THE Philippine Rice Research Institute (PhilRice) and the Philippine Crop Insurance Corp. (PCIC) said they entered into a partnership with the International Rice Research Institute (IRRI) to develop a satellite-enhanced crop insurance program which will compile a map of riceland yields.
“This partnership is a step towards making insurance protection available to Filipino farmers at a crucial time when we are facing severe weather challenges,” PhilRice Executive Director John C. de Leon said.
The yield database will help the PCIC assign a value to policies taken out by rice farmers.
The three organizations intend to collaborate in bringing crop insurance to about 2.4 million rice farmers.
The program will use data from the rice mapping and monitoring system known as PRISM (Philippine Rice Information System) to design and test an Area-Based Yield (ARBY) index.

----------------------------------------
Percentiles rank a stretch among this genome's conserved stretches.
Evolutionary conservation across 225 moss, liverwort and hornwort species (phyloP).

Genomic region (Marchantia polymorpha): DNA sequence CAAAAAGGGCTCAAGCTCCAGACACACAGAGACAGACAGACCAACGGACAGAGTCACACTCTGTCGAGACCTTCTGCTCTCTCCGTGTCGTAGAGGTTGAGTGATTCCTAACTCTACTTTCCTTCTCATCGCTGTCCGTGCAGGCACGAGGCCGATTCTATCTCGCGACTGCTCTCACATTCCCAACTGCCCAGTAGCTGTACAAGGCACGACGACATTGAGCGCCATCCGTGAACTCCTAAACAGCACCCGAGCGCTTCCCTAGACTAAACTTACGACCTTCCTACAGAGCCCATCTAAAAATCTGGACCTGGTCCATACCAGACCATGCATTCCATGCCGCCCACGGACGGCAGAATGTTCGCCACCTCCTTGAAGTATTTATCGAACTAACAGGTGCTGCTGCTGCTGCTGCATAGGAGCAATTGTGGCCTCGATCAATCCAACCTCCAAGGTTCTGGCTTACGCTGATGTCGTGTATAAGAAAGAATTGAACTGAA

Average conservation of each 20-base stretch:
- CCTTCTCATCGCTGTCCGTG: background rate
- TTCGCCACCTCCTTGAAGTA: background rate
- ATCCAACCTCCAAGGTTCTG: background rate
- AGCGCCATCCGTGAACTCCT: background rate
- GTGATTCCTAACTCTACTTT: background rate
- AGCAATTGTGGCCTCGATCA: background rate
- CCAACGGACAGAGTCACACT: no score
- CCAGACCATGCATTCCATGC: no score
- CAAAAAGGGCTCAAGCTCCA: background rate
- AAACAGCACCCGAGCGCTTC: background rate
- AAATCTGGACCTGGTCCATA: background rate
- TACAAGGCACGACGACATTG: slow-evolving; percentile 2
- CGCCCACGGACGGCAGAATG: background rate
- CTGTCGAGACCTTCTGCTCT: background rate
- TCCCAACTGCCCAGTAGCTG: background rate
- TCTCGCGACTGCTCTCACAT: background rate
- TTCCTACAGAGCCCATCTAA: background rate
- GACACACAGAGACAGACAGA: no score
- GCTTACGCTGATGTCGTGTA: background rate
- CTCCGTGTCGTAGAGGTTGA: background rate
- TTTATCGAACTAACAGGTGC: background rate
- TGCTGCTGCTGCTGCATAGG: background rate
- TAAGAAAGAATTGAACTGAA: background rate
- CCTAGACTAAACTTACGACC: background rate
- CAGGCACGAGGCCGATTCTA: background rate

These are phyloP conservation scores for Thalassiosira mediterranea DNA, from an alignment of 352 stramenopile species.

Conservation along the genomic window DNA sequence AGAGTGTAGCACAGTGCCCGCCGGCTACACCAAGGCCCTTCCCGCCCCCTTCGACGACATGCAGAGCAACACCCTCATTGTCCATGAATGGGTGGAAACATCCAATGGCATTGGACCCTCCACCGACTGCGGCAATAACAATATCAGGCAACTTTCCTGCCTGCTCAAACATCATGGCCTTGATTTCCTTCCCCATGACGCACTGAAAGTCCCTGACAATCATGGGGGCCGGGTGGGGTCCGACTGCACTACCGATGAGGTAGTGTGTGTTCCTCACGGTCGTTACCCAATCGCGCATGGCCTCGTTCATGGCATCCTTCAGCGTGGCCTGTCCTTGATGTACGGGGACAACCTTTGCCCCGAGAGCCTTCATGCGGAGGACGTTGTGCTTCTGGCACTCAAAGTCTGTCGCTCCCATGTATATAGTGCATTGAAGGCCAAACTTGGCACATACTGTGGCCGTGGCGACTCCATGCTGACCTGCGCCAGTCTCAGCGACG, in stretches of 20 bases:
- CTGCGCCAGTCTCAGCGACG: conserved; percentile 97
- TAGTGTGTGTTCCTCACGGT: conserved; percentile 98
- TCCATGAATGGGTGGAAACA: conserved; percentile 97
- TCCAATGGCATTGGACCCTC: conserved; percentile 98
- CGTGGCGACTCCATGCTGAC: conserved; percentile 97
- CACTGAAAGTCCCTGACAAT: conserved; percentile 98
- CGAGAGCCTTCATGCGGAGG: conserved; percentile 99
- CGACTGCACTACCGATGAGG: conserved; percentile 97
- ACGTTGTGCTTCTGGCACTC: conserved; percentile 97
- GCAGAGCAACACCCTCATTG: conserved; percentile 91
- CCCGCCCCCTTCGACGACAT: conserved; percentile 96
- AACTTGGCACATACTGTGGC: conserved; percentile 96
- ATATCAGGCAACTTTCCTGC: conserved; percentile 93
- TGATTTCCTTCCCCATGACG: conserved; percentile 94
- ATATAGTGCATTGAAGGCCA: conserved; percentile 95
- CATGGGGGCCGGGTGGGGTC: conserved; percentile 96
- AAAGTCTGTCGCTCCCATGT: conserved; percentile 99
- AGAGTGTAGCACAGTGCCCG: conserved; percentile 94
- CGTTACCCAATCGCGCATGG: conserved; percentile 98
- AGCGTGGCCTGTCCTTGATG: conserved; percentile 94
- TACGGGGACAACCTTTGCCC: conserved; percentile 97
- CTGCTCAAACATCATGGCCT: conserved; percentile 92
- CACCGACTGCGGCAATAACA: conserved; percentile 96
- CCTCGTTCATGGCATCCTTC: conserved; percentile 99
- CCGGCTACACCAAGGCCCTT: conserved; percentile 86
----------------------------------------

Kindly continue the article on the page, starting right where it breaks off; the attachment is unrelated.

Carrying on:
ARBY considers historical yields of plots of land to help determine insurance payouts in the event of losses.
“The fusion of satellite technology and advanced modeling is revolutionizing how we can insure crops,” IRRI Interim Director-General Ajay Kohli said.
“(The) satellite-based ARBY index insurance for rice can help simplify the much-needed coverage for small farmers,” Mr. Kohli added.
PCIC President Jovy C. Bernabe said technology has the potential to help improve insurance products and services.
“(It) can bring efficiencies to our operations compared to traditional indemnity-based crop insurance models which involve site visits and verification of every claim,” Mr. Bernabe added.
The PCIC said about 1.6 million rice farmers carried insurance in 2022. — Adrian H. Halili